A section of a road (length c. 20 m, width 5.4 m; Figs. 2–4) was unearthed. It was bounded by walls (W802 on the east, W809 on the west) founded on a layer of brown tamped soil. Wall 809 consisted of two rows of roughly hewn stones and a core of tamped earth and fieldstones (Figs. 5–7). Wall 802 (Fig. 5) was constructed in a slightly different manner: its eastern face was built of large, roughly hewn fieldstones, whereas its inner, western face was constructed of medium-sized fieldstones; between them was a core of tamped earth and fieldstones. Between the two walls were layers of collapsed building stones (L818, L821) that originated from the walls, and layers of eroded soil with small–medium fieldstones (gravel; L825, L828); the gravel aided in draining the road during the rainy season. Bedrock was exposed in the western squares. Another layer of collapsed stones (L807) and a wall (W804; Fig. 6) were unearthed east of W802. Wall 804 was constructed in a different manner than the road’s curb walls: a row of medium-sized roughly hewn stones (0.3 × 0.4 m) founded on the bedrock. Like W802 and W809, the course of the wall conformed to the slope’s topography, suggesting that it was probably an agricultural terrace wall. A fill of brown alluvium mixed with fieldstones (L803), similar to that discovered throughout the excavation area, was excavated east of W804. When the road was no longer in use, the curb walls were adapted for use as agricultural terrace walls. The eastern face of W809 was reinforced with an additional wall (W829; Fig. 7): a single course of large, roughly hewn fieldstones (0.5 × 0.5 m) set parallel to the uppermost course of W809. This position evidently indicates that W826 is later than W809, and was built after the road ceased to be used.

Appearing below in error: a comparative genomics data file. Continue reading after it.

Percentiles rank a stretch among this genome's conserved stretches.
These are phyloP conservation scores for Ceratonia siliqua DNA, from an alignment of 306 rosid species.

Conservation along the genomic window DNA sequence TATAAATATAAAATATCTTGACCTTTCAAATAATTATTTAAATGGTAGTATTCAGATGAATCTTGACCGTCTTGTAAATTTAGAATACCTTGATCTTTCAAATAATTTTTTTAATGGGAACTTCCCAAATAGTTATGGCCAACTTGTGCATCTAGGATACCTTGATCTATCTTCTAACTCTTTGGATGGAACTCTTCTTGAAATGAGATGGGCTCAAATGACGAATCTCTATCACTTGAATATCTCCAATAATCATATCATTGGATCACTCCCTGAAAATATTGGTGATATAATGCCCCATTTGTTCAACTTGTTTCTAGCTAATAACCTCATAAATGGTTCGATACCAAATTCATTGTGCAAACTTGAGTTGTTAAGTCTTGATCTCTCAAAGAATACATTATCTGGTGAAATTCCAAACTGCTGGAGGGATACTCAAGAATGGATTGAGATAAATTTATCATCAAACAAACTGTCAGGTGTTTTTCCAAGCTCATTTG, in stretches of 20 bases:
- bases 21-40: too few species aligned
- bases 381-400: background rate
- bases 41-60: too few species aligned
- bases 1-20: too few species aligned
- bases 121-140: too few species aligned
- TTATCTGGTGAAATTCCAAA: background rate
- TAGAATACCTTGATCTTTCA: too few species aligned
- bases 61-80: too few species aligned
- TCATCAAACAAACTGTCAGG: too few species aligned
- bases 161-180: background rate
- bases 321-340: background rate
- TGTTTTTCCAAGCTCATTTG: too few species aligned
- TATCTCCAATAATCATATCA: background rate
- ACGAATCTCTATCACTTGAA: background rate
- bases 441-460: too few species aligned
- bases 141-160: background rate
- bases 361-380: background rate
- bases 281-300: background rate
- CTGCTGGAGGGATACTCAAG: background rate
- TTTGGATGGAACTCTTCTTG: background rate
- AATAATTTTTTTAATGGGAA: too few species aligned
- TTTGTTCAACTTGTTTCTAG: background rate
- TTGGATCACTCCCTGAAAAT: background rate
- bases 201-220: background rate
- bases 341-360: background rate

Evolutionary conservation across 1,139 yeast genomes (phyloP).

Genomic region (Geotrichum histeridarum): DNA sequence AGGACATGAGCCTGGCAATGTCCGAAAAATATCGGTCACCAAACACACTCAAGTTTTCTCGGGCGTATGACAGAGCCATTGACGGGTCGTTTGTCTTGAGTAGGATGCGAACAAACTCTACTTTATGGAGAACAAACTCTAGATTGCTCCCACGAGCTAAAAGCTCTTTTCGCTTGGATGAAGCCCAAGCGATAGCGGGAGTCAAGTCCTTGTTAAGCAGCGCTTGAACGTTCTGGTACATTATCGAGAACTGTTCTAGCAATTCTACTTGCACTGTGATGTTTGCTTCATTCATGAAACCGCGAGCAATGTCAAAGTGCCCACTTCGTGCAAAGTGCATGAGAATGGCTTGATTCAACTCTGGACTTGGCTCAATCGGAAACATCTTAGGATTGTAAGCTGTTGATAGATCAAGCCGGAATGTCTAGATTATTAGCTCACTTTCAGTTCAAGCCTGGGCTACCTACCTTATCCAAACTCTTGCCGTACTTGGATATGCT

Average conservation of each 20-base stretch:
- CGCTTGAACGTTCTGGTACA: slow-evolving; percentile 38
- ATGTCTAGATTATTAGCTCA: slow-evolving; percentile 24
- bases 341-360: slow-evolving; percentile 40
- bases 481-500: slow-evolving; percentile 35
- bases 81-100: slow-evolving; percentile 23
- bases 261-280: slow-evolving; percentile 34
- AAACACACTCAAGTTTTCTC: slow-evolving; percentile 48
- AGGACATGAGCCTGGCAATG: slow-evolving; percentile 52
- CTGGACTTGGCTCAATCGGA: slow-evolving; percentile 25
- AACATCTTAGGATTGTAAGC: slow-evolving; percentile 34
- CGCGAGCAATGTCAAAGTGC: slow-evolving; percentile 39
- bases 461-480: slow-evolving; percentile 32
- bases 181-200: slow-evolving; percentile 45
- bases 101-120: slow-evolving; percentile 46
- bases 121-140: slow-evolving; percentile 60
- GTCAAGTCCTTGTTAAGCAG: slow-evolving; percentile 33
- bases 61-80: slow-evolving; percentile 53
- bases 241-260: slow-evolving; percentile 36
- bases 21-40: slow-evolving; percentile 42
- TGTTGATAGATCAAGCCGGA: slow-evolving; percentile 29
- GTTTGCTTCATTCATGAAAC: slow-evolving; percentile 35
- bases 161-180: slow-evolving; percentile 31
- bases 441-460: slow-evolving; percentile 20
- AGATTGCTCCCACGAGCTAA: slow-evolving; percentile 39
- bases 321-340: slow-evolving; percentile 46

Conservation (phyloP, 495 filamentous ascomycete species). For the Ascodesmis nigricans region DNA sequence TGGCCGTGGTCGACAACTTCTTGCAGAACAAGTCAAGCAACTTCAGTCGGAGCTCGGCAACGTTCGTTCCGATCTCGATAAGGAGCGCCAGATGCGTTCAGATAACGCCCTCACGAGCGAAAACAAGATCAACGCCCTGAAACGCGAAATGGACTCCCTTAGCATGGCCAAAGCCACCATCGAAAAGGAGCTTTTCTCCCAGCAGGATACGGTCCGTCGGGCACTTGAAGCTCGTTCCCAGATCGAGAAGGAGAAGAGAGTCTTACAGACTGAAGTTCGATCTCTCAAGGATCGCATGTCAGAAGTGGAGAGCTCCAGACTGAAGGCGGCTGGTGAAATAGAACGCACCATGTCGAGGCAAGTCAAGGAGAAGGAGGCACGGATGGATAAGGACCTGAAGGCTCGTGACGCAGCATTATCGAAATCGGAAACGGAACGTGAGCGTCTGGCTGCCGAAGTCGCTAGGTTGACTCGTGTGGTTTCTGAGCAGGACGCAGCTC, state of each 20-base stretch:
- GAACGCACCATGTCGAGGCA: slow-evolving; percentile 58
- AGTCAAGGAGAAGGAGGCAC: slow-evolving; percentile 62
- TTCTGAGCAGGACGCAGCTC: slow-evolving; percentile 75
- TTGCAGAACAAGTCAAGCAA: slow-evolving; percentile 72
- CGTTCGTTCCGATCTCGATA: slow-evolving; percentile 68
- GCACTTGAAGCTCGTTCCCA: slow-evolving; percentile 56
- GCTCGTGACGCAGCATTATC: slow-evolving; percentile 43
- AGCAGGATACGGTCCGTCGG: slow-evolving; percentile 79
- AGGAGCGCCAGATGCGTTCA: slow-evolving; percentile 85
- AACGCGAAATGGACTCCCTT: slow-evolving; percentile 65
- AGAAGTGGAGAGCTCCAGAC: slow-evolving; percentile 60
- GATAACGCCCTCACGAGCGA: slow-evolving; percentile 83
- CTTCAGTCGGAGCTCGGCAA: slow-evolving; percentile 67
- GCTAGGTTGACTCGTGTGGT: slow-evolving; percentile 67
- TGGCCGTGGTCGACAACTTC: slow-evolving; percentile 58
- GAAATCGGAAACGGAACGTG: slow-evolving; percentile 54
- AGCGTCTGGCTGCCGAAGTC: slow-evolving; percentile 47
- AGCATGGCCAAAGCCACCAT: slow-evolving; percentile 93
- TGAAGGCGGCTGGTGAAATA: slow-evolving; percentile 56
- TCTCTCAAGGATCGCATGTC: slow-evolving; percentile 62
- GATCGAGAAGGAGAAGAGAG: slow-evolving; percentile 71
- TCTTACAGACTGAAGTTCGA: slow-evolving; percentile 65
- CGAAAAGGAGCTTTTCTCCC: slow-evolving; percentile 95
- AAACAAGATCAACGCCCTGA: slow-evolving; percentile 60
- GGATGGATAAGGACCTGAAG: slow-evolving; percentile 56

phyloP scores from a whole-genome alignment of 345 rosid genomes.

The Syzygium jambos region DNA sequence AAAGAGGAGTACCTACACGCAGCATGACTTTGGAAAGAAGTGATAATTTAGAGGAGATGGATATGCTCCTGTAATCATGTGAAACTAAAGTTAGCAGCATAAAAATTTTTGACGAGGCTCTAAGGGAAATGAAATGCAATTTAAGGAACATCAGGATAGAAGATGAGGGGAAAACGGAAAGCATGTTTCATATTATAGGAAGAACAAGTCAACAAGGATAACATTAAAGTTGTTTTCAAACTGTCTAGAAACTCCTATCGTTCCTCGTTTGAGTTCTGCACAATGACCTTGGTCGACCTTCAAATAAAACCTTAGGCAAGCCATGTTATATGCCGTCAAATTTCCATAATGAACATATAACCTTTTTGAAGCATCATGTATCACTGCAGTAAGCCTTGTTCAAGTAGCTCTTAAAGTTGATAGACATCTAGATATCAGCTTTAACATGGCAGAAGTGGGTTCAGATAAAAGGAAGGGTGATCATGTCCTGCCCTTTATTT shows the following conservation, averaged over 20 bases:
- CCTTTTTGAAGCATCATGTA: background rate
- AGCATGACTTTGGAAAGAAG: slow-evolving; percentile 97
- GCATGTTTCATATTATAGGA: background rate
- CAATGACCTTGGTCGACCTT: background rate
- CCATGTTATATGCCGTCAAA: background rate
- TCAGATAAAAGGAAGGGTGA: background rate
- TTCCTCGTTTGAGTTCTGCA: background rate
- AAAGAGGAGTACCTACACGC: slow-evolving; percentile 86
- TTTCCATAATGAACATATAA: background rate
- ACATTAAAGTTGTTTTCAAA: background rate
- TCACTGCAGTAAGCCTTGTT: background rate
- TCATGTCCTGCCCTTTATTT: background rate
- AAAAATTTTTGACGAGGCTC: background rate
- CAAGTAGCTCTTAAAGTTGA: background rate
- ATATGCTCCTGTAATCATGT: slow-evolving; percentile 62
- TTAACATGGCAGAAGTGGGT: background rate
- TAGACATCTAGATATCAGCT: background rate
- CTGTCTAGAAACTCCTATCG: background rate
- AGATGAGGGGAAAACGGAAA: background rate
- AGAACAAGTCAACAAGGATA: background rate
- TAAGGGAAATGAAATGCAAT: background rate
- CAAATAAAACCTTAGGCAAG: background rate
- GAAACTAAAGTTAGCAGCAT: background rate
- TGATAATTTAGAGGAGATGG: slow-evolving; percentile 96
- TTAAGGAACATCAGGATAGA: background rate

Pottery
The ceramic finds discovered in the excavation were meager and included only a few diagnostic items. Pottery sherds dating to the Iron Age (not drawn), the Hasmonean period, the Early Roman period and the Late Roman–Byzantine periods were found. Fig. 8 presents most of the diagnostic items—vessels that have parallels from Jerusalem: the Jewish Quarter, Areas W and X2, the Givʽati Parking Lot and Binyanē Ha-’Umma:
1. A lid for a cooking vessel or a lid-bowl with a curved wall that is somewhat vertical where it joins a rounded, slightly inverted rim. the outer wall is decorated below the rim with an incised line. A similar vessel was discovered in the excavations in the Jewish Quarter, where it was dated to the second–fourth centuries CE (Magness 2006: 186, 191, Fig. 7.2: 4, Lid Bowls).